Melissa Lyon is set to begin her role as Delaware County’s first health director on Tuesday as COVID and syphillis numbers are at an all-time high and mental health care faces a crisis.
Rosemarie Halt, chairwoman of the Delaware County Board of Health, spoke about these and other health department issues during a presentation hosted by the Delaware Central County League of Women Voters titled “Hot Topic: Building the Delaware County Health Department”.
During the presentation, Halt spoke about the department’s vision and priorities, including optimizing health and health equity, and shared that Lyon, who previously served as director of public health of Erie County, will begin Tuesday in his role in Delaware County.
For more than two years, Delaware County has worked to establish a County Health Service that meets the standards of Law 315 and the Pennsylvania Department of Health. Even during the pandemic, officials kept shifting the goal of opening the department this month.
At the League of Women Voters event, Halt shared some of the information county officials provided to the state when they presented to the Pennsylvania Department of Health for final approval. Halt said she’s “pretty confident” it will happen.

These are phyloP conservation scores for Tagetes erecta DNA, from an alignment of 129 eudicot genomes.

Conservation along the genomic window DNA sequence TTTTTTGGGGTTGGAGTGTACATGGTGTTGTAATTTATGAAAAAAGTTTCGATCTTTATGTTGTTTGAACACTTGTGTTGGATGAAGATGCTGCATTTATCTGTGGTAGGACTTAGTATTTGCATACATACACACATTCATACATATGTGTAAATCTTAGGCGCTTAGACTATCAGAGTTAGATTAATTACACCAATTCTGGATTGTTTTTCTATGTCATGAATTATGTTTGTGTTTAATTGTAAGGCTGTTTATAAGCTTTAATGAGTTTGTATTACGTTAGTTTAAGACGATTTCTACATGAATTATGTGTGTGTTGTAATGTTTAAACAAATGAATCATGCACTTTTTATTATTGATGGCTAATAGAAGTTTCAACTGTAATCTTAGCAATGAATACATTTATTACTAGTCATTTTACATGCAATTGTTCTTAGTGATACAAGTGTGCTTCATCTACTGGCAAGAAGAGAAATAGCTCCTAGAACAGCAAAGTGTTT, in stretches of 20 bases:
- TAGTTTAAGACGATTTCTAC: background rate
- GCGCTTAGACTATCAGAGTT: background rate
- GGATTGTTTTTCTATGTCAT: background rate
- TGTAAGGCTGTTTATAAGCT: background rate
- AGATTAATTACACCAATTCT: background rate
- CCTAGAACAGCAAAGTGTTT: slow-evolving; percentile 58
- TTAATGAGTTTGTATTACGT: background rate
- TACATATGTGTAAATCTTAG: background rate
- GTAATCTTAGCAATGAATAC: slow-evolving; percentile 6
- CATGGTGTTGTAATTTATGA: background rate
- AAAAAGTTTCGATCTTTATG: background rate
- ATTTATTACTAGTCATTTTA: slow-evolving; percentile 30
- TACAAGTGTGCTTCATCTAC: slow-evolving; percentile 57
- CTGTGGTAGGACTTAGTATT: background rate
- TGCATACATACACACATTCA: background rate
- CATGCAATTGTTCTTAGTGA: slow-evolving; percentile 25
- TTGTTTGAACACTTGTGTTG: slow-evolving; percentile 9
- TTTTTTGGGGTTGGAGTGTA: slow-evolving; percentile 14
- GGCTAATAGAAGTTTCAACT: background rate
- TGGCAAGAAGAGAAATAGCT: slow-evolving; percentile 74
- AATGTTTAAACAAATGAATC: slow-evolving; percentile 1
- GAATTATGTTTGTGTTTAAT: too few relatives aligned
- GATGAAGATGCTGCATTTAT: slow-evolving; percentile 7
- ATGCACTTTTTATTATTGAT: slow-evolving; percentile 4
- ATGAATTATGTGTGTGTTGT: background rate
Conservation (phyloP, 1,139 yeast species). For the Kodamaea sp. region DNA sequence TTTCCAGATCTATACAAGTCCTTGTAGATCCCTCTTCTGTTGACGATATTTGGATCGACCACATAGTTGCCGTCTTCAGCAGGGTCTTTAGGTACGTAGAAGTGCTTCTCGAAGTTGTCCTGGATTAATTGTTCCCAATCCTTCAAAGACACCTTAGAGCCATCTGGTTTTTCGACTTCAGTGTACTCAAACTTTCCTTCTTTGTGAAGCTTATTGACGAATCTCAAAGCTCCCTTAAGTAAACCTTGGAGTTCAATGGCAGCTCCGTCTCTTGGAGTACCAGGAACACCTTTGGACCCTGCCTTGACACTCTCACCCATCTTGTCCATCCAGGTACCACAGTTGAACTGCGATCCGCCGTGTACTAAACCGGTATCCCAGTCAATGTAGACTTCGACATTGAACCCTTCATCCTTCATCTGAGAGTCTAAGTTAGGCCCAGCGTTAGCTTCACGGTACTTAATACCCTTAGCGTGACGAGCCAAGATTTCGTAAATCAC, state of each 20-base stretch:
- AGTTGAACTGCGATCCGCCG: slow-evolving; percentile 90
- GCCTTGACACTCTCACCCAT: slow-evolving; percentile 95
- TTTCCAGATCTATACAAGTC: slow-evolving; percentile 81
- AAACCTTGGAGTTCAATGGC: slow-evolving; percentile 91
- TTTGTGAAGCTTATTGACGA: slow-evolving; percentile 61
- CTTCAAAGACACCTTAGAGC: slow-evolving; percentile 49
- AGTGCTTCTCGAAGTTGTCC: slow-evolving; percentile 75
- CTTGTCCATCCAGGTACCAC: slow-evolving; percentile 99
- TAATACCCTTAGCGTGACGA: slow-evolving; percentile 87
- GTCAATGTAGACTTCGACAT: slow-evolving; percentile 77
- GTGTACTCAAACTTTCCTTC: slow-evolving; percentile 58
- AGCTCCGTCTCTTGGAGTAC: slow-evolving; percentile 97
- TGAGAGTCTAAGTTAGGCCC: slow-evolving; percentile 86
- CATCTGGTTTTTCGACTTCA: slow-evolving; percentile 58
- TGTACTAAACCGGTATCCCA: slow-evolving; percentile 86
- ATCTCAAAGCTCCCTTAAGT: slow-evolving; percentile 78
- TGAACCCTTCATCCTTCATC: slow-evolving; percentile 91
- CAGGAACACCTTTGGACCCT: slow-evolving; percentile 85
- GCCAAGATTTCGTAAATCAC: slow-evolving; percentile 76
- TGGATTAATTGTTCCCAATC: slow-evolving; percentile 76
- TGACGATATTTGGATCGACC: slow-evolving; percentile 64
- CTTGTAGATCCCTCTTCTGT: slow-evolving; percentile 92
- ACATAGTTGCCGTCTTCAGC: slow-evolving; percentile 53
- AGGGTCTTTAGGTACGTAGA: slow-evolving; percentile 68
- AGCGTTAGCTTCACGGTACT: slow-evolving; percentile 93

County officials explained that all final documents have been submitted to the state and they expect to hear from them soon regarding an opening date. They added that they were in constant communication with the state about the transition.
The Delaware County Health Department has focused on adopting a Public Health 3.0 model. Halt explained that the initial public health model created in the 1950s was to be an additional provider of services for community members without insurance.
While services will continue to be offered at the department, Halt explained that the modern version has five core tenants, including a chief health strategist who helps determine where health interventions are placed, such as reviewing the top 10 causes of morbidity and treating them; cross-sector collaborations with hospitals and other non-traditional groups such as the Suicide Prevention Task Force; PHAB approval; evaluate the data and be innovative and find funding for it.
She pointed to the need for more specific data, giving as an example higher rates of cancer and asthma for communities along the industrialized I-95 corridor compared to those in the western part of the county bordering Chester County, as a basis for determining and creating strategic interventions. Along the same lines, she said the county has started doing GIS mapping with health factors.